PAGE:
Ya, the air filter can be exchanged for anything that will seal up completely around the base so all air has to go through the filter , maybe the 650 filter can be made to work if you got the whole airbox and cut/modded it or both to use them.

 

The front brake you can change the fluid by loosening the banjo line itself and using it to drain the old junk from there on up. You will however need to work the brakes then repeat, and repeat again to try and get most of the old stuff from the caliper as it mixes with new, not the best. I'd just look into getting one from the '90's 650 or some other Kawasaki models of that time, even other brands will use the same caliper on some models, some of the brackets changed so you'd need yours.

 

Not sure on the rear linkage that was used but if it had dogbones that would be the best route. You'll keep your full seat foam thickness and just slde the forks up an inch in the triples. Keep that bike in good shape and as original as possible, they are nice bikes and pretty rare, plus one of the only electric start enduro bikes of that time . I'm always keeping an eye out for one in decent shape for my collection.

Edited by jjktmrider

I got lucky my bikes like new and looks like it came out of a time machine! Runs great i just need to lower a it  little,i did the front brake fluid change,it was easy.Thanks for the help!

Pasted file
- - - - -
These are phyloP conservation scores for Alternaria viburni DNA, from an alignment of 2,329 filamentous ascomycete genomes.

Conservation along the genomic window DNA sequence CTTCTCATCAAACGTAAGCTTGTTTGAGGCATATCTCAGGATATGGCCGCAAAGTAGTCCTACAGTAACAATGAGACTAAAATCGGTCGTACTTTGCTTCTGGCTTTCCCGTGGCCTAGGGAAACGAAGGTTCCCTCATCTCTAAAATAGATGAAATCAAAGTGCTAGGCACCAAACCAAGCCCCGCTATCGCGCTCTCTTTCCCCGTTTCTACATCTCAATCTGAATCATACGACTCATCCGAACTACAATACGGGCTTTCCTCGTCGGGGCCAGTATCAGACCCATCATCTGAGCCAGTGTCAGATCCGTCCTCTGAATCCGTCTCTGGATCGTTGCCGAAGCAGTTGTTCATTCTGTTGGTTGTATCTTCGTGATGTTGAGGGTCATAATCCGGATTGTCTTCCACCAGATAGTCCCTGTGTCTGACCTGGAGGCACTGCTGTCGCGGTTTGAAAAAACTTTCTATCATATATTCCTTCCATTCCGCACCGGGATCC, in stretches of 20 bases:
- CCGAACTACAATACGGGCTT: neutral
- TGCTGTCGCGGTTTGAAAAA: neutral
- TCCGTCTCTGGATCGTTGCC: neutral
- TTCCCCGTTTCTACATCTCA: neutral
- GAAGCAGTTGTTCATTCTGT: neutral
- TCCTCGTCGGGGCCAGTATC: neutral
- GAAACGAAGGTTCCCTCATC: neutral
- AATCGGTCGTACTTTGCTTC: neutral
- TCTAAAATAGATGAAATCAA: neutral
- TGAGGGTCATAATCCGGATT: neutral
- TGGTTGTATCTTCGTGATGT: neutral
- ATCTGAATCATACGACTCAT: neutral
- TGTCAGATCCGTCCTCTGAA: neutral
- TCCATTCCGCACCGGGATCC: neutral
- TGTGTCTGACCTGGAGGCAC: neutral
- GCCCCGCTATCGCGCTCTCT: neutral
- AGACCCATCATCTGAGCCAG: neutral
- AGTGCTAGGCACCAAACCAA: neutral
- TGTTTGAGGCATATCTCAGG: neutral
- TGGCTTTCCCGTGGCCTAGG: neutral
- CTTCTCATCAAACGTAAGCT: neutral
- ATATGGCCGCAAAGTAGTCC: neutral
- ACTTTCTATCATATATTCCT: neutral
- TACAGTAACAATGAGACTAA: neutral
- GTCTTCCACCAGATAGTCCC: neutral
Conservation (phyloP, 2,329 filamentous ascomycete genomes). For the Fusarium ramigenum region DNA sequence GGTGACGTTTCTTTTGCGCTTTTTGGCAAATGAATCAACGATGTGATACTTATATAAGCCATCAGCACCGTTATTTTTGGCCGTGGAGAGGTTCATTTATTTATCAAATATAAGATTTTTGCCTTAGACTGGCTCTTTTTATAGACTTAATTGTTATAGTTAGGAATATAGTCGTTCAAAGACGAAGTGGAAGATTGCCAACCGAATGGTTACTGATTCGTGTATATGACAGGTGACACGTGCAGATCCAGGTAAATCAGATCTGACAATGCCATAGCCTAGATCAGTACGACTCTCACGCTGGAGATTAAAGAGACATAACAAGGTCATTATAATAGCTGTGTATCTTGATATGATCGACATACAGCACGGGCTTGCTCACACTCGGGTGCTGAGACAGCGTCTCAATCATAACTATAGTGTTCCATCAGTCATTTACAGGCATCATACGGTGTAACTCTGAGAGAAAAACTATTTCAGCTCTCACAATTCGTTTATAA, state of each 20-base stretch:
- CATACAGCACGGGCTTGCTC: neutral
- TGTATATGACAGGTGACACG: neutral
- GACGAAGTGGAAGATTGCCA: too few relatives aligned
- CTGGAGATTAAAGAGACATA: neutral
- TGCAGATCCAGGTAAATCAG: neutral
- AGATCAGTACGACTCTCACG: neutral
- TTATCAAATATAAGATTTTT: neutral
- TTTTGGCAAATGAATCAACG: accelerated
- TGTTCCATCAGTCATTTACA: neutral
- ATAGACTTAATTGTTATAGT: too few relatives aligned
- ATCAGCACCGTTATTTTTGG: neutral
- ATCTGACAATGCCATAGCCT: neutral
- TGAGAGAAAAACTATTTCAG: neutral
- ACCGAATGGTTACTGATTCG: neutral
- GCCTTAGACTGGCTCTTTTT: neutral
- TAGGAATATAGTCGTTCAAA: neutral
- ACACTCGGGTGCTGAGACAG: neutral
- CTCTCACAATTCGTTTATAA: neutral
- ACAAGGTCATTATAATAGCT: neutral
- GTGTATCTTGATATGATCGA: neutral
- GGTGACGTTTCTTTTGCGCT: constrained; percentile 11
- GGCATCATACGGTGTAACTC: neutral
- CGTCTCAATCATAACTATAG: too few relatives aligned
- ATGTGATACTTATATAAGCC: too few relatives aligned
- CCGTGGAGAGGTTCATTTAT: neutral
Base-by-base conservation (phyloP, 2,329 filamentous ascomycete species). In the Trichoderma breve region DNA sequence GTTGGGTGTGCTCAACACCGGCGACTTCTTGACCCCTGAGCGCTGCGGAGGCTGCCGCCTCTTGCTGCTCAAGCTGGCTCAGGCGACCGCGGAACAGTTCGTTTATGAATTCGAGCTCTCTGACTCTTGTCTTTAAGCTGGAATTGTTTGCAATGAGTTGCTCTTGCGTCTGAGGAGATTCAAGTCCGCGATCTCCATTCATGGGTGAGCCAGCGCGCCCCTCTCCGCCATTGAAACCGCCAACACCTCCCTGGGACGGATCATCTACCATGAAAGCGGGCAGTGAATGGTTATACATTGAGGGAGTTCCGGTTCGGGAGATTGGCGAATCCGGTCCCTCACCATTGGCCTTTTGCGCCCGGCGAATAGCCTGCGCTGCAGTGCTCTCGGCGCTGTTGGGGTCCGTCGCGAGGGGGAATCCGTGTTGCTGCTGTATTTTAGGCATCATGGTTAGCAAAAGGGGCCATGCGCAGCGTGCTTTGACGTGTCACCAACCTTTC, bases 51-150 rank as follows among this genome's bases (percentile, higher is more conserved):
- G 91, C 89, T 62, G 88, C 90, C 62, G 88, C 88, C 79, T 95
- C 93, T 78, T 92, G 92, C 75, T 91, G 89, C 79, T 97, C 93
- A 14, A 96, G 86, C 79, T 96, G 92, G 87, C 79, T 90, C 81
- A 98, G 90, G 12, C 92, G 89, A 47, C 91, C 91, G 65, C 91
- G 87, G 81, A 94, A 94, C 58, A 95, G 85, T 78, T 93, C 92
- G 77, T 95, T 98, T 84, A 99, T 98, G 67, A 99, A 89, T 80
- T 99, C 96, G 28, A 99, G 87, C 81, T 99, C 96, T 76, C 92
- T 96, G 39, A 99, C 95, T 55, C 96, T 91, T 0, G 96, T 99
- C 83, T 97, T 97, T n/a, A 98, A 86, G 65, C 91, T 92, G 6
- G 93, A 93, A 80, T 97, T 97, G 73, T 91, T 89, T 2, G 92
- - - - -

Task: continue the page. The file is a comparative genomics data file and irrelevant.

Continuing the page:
I always use a wrench and the a hammer to get those rusted/stubborn Bleed Valves (or anything else that is "rusted/stuck"). Steady (but "light") pressure on the wrench and a few taps of the hammer usually pops whatever is stuck loose :)

 

Another great tool set up is an Air Hammer and one of these attachments http://www.amazon.com/Phoenix-Systems-4001-B-Brake-Remover/dp/B00E6TXWV0(or something similar), it has saved me from ripping apart and rebuilding several brake calipers/bleeder valves.

Edited by Azhule

How much will it cost approx.for insurance and a tag to ride the streets?

Does a cycle have to have turn signals to be street legal?

What type tires do you guys recommend for trail/street rideing?

Insurance is age, driving record, location and multi vehicle related. Can be $60-70 or $250 per year.

 

Some states require signals other don't , you'll need to find out what your is, me personally , would always put some on just for the extra safety aspect

 

Tire is another loaded question, probably 20 good options for on/offroad tire. If your going to be staying on trails that have mostly just dirt/gravel but no real mud ect.. then Shrinko 244's or IRC GP1's, Shrinko 700's also . For more dry trails and street, Shrinko 705's ,Kenda 761's. More wet dirt to some mud T63's ,TKC80,IRC TR8's, Kenda K760 Trakmasters, and Pirelli  MT21's, to more mud and clay with Dunlop 606's. There's some overlap and a few other tire like AC-10's or the Tractionators that can also be included in the more wet to clay ground and a few more street oriented that start going up in price.

I have All State insurance, and even with "maxed out coverage" on my bike (and a speeding ticket on my record), it's only like $340 a year... not too bad IMO :thumbsup: , I could be paying as little as $80 a year for basic coverage... but I like to have a little extra 'protection' on my insurance coverage :goofy:

Thanks Bigtime for the help! :ride: